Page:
eDNA CoP 10/2/2018: Examples of recent eDNA data releases

The eDNA community of practice created a page sharing recent example data releases for environmental DNA.

DevOps 10/2/18: Develop Intelligence training opportunities

In FY19, DevOps will consolidate to one meeting per month with both Project Management and SysAd/Developer Topics. Sarah Battani from Develop Intelligence gave an introduction to their DevOps Academy training opportunities.

https://www.developintelligence.com/catalog


Metadata Reviewers 10/1/2018: the state of USGS Metadata

The group took stock of the state of USGS metadata: and challenges and needs.

Fran set up a wiki page at https://my.usgs.gov/confluence/display/cdi/Metadata+Reviewers+Training+Collection as a place to share resources on Metadata Reviewers training.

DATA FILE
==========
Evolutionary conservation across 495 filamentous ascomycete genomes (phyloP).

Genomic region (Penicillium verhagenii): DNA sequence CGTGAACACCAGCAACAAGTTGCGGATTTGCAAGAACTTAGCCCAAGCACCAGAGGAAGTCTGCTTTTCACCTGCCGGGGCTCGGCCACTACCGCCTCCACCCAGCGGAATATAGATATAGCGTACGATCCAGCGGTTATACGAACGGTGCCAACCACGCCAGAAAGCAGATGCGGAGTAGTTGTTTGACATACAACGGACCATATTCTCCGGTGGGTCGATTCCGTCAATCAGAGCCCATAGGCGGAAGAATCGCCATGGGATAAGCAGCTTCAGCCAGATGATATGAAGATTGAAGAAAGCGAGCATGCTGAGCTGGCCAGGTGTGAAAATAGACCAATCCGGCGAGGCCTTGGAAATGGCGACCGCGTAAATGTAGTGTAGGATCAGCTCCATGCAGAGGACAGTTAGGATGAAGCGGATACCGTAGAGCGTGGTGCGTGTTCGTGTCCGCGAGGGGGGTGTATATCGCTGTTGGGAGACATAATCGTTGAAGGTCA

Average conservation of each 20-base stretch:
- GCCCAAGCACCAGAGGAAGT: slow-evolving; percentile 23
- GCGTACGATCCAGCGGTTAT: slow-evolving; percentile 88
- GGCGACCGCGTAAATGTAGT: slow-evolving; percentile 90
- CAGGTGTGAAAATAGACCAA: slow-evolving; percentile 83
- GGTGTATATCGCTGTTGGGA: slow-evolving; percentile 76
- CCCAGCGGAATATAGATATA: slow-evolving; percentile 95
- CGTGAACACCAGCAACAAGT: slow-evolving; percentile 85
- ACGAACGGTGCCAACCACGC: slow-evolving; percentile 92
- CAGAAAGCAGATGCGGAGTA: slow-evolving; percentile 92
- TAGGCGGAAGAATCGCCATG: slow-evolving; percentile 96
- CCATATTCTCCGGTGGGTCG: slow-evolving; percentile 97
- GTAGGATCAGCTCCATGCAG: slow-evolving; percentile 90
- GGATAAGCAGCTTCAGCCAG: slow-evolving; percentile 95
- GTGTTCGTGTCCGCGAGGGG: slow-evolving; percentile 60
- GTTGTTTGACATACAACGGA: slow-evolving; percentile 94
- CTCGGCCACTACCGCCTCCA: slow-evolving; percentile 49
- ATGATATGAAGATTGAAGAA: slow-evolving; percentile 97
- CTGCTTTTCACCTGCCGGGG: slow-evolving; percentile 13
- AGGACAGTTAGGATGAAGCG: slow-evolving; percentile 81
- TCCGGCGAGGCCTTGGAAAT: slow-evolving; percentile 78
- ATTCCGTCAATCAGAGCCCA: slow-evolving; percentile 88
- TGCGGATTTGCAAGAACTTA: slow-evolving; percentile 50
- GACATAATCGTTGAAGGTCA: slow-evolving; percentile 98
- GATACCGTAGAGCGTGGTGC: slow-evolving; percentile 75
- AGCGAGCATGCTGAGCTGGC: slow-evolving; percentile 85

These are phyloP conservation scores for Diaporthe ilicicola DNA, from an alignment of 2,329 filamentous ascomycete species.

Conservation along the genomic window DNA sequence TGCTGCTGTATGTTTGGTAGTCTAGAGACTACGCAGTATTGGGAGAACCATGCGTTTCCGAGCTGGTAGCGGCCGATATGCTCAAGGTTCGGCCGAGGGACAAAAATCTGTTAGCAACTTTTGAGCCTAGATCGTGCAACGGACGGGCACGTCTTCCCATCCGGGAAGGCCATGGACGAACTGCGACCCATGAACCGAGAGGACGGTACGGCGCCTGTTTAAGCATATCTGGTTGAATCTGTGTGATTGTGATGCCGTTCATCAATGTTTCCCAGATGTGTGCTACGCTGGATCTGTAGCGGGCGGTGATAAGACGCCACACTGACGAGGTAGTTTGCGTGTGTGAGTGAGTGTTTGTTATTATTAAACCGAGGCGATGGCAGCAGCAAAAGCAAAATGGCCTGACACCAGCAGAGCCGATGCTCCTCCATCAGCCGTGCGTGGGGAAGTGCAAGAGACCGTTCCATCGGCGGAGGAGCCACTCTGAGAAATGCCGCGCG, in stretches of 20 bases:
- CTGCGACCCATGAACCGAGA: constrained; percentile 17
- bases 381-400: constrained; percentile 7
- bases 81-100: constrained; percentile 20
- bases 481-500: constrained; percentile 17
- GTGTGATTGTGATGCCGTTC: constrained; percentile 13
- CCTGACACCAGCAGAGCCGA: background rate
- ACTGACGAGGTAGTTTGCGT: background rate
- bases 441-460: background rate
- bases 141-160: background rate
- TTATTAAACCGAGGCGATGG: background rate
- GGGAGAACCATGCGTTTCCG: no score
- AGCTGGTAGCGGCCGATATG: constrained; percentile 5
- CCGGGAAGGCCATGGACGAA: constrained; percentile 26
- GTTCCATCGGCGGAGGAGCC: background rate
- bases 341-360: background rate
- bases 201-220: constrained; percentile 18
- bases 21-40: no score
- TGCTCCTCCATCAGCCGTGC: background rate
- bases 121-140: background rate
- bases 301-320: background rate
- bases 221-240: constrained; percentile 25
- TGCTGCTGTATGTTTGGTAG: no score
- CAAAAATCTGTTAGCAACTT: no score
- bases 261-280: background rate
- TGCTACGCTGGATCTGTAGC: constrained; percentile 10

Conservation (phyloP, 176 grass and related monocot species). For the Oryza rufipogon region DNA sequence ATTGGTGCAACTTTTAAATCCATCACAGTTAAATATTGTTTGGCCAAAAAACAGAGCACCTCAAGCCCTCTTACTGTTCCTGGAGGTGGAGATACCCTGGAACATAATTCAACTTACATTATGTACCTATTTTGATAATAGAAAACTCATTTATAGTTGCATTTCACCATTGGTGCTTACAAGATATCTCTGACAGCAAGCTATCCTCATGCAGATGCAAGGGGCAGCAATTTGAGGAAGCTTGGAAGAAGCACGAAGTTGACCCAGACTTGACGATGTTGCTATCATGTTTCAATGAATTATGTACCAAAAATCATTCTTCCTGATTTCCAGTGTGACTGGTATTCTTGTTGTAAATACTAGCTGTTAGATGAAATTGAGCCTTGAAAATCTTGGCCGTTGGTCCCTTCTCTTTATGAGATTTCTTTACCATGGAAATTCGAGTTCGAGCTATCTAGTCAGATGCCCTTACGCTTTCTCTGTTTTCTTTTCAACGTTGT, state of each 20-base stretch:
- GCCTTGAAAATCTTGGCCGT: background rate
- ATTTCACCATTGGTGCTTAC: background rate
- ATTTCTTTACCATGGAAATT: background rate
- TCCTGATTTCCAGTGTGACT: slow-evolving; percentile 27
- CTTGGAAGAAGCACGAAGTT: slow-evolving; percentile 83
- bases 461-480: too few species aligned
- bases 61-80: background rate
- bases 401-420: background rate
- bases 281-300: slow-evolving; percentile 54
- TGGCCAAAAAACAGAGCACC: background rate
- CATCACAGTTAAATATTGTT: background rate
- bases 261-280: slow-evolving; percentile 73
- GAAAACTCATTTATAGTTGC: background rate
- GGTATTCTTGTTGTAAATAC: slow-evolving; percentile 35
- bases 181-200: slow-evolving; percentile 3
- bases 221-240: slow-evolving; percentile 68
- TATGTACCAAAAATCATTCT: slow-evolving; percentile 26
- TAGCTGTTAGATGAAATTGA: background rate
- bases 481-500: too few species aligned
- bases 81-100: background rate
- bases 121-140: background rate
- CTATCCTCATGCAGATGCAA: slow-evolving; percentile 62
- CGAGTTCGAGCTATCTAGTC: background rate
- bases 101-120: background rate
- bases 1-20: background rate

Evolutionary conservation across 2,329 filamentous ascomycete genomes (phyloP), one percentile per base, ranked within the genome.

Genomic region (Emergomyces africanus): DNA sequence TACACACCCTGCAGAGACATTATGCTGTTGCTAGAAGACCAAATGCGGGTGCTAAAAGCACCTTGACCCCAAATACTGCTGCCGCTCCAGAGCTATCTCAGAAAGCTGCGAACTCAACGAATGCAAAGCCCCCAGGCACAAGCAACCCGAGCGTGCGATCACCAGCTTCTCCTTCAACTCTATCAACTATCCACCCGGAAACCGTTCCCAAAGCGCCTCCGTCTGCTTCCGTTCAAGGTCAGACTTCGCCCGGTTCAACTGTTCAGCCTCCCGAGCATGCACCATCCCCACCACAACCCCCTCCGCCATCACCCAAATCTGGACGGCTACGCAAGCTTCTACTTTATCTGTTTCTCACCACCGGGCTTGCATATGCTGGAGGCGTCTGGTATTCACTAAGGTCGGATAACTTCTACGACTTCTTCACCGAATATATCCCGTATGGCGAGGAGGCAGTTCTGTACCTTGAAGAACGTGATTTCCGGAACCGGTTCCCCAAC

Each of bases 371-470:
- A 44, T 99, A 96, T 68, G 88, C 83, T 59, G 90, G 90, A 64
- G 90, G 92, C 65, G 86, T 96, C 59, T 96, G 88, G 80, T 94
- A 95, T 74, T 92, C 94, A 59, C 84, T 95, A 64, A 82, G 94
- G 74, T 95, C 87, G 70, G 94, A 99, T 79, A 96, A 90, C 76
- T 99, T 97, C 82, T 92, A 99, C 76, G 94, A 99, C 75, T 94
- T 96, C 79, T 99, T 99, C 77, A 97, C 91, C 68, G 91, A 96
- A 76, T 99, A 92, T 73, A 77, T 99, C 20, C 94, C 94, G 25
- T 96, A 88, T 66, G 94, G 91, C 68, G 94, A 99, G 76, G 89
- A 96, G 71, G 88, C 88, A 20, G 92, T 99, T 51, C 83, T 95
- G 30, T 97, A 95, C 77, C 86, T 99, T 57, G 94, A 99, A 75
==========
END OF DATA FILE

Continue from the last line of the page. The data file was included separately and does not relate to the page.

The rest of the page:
Learn more at the CDI Collaboration Area Page.

View the CDI Calendar to see upcoming meetings.

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  • Data Management Working Group, 9/10/18 - connecting existing data assets and our new USGS websites

  • Semantic Web Working Group, 9/13/18 - potential future plans with the USGS Thesaurus and with FAIR data

  • Citizen-Centered Innovation Monthly Meeting, 9/17/18 - the upcoming Crowdsourcing and Citizen Science Report to Congress

Data Management Working Group, 9/10/18

Lance Everette presented information to help update data managers and web masters on how to use new tools that are available for connecting the Science Data Catalog, ScienceBase, and the new USGS websites.

Raad Saleh (rsaleh@usgs.gov) from EROS sought ideas and examples of processes for transitioning research data to operational data.